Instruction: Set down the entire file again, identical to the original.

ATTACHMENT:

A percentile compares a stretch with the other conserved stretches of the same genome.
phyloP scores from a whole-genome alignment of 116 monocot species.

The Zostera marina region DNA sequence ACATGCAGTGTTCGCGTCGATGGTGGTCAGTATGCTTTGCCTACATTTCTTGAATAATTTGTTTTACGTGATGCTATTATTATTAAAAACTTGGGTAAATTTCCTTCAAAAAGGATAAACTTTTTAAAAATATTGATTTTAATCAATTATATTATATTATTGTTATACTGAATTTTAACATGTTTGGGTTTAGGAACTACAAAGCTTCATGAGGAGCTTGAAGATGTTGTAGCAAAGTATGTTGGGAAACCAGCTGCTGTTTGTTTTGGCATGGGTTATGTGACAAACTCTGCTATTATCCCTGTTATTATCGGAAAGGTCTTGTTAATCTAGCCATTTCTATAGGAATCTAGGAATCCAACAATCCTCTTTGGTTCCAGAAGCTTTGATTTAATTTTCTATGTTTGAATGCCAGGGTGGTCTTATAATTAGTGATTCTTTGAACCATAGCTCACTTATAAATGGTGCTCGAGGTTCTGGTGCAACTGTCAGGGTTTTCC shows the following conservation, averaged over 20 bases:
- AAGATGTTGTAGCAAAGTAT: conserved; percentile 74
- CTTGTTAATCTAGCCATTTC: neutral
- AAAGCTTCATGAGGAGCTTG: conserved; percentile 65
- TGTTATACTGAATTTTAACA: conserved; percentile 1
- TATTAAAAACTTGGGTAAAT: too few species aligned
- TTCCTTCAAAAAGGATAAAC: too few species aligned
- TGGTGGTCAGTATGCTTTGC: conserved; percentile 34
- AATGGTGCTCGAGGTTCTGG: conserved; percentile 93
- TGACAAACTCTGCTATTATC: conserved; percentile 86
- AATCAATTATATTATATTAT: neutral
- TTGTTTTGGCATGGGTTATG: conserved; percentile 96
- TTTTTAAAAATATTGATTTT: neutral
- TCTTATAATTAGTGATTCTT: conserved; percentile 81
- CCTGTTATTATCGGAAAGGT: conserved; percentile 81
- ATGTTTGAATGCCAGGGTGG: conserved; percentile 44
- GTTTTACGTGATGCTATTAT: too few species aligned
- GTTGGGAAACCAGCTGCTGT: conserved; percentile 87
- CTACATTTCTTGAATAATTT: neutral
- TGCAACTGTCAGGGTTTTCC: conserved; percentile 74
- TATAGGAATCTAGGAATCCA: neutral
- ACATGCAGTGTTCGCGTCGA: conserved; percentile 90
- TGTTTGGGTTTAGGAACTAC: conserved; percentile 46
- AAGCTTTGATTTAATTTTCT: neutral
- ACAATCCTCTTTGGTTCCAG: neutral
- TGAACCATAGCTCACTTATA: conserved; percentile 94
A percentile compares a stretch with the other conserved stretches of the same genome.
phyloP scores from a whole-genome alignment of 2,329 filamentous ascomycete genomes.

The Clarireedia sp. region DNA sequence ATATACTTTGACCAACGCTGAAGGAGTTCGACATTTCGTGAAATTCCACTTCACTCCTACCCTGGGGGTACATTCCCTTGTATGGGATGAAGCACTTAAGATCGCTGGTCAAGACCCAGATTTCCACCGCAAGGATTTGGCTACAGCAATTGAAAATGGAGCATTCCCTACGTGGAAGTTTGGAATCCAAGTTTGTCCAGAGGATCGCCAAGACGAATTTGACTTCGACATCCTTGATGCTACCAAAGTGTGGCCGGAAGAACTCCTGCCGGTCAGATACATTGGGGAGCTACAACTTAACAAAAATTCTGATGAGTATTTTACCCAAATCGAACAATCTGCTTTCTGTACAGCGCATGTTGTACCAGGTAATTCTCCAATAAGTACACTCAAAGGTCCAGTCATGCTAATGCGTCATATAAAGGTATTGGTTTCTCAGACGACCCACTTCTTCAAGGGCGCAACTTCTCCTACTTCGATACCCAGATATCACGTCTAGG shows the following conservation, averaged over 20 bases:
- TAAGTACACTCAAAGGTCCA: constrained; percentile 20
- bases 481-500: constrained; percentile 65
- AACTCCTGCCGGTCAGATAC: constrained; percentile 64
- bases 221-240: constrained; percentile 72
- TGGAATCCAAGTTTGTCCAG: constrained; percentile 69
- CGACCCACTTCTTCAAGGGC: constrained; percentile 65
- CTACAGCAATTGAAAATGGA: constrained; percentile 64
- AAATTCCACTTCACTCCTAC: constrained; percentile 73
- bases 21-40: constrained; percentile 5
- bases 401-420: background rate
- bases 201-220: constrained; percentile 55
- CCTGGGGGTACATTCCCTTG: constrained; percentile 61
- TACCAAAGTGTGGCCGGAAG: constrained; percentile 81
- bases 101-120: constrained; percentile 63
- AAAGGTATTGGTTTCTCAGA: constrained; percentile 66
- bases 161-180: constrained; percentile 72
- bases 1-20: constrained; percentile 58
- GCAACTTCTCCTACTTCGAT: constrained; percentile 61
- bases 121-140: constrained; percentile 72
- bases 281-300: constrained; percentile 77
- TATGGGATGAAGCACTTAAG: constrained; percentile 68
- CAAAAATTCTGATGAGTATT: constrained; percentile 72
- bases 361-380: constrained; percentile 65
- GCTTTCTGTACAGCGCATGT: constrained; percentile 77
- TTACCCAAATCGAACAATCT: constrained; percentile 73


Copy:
A percentile compares a stretch with the other conserved stretches of the same genome.
phyloP scores from a whole-genome alignment of 116 monocot species.

The Zostera marina region DNA sequence ACATGCAGTGTTCGCGTCGATGGTGGTCAGTATGCTTTGCCTACATTTCTTGAATAATTTGTTTTACGTGATGCTATTATTATTAAAAACTTGGGTAAATTTCCTTCAAAAAGGATAAACTTTTTAAAAATATTGATTTTAATCAATTATATTATATTATTGTTATACTGAATTTTAACATGTTTGGGTTTAGGAACTACAAAGCTTCATGAGGAGCTTGAAGATGTTGTAGCAAAGTATGTTGGGAAACCAGCTGCTGTTTGTTTTGGCATGGGTTATGTGACAAACTCTGCTATTATCCCTGTTATTATCGGAAAGGTCTTGTTAATCTAGCCATTTCTATAGGAATCTAGGAATCCAACAATCCTCTTTGGTTCCAGAAGCTTTGATTTAATTTTCTATGTTTGAATGCCAGGGTGGTCTTATAATTAGTGATTCTTTGAACCATAGCTCACTTATAAATGGTGCTCGAGGTTCTGGTGCAACTGTCAGGGTTTTCC shows the following conservation, averaged over 20 bases:
- AAGATGTTGTAGCAAAGTAT: conserved; percentile 74
- CTTGTTAATCTAGCCATTTC: neutral
- AAAGCTTCATGAGGAGCTTG: conserved; percentile 65
- TGTTATACTGAATTTTAACA: conserved; percentile 1
- TATTAAAAACTTGGGTAAAT: too few species aligned
- TTCCTTCAAAAAGGATAAAC: too few species aligned
- TGGTGGTCAGTATGCTTTGC: conserved; percentile 34
- AATGGTGCTCGAGGTTCTGG: conserved; percentile 93
- TGACAAACTCTGCTATTATC: conserved; percentile 86
- AATCAATTATATTATATTAT: neutral
- TTGTTTTGGCATGGGTTATG: conserved; percentile 96
- TTTTTAAAAATATTGATTTT: neutral
- TCTTATAATTAGTGATTCTT: conserved; percentile 81
- CCTGTTATTATCGGAAAGGT: conserved; percentile 81
- ATGTTTGAATGCCAGGGTGG: conserved; percentile 44
- GTTTTACGTGATGCTATTAT: too few species aligned
- GTTGGGAAACCAGCTGCTGT: conserved; percentile 87
- CTACATTTCTTGAATAATTT: neutral
- TGCAACTGTCAGGGTTTTCC: conserved; percentile 74
- TATAGGAATCTAGGAATCCA: neutral
- ACATGCAGTGTTCGCGTCGA: conserved; percentile 90
- TGTTTGGGTTTAGGAACTAC: conserved; percentile 46
- AAGCTTTGATTTAATTTTCT: neutral
- ACAATCCTCTTTGGTTCCAG: neutral
- TGAACCATAGCTCACTTATA: conserved; percentile 94
A percentile compares a stretch with the other conserved stretches of the same genome.
phyloP scores from a whole-genome alignment of 2,329 filamentous ascomycete genomes.

The Clarireedia sp. region DNA sequence ATATACTTTGACCAACGCTGAAGGAGTTCGACATTTCGTGAAATTCCACTTCACTCCTACCCTGGGGGTACATTCCCTTGTATGGGATGAAGCACTTAAGATCGCTGGTCAAGACCCAGATTTCCACCGCAAGGATTTGGCTACAGCAATTGAAAATGGAGCATTCCCTACGTGGAAGTTTGGAATCCAAGTTTGTCCAGAGGATCGCCAAGACGAATTTGACTTCGACATCCTTGATGCTACCAAAGTGTGGCCGGAAGAACTCCTGCCGGTCAGATACATTGGGGAGCTACAACTTAACAAAAATTCTGATGAGTATTTTACCCAAATCGAACAATCTGCTTTCTGTACAGCGCATGTTGTACCAGGTAATTCTCCAATAAGTACACTCAAAGGTCCAGTCATGCTAATGCGTCATATAAAGGTATTGGTTTCTCAGACGACCCACTTCTTCAAGGGCGCAACTTCTCCTACTTCGATACCCAGATATCACGTCTAGG shows the following conservation, averaged over 20 bases:
- TAAGTACACTCAAAGGTCCA: constrained; percentile 20
- bases 481-500: constrained; percentile 65
- AACTCCTGCCGGTCAGATAC: constrained; percentile 64
- bases 221-240: constrained; percentile 72
- TGGAATCCAAGTTTGTCCAG: constrained; percentile 69
- CGACCCACTTCTTCAAGGGC: constrained; percentile 65
- CTACAGCAATTGAAAATGGA: constrained; percentile 64
- AAATTCCACTTCACTCCTAC: constrained; percentile 73
- bases 21-40: constrained; percentile 5
- bases 401-420: background rate
- bases 201-220: constrained; percentile 55
- CCTGGGGGTACATTCCCTTG: constrained; percentile 61
- TACCAAAGTGTGGCCGGAAG: constrained; percentile 81
- bases 101-120: constrained; percentile 63
- AAAGGTATTGGTTTCTCAGA: constrained; percentile 66
- bases 161-180: constrained; percentile 72
- bases 1-20: constrained; percentile 58
- GCAACTTCTCCTACTTCGAT: constrained; percentile 61
- bases 121-140: constrained; percentile 72
- bases 281-300: constrained; percentile 77
- TATGGGATGAAGCACTTAAG: constrained; percentile 68
- CAAAAATTCTGATGAGTATT: constrained; percentile 72
- bases 361-380: constrained; percentile 65
- GCTTTCTGTACAGCGCATGT: constrained; percentile 77
- TTACCCAAATCGAACAATCT: constrained; percentile 73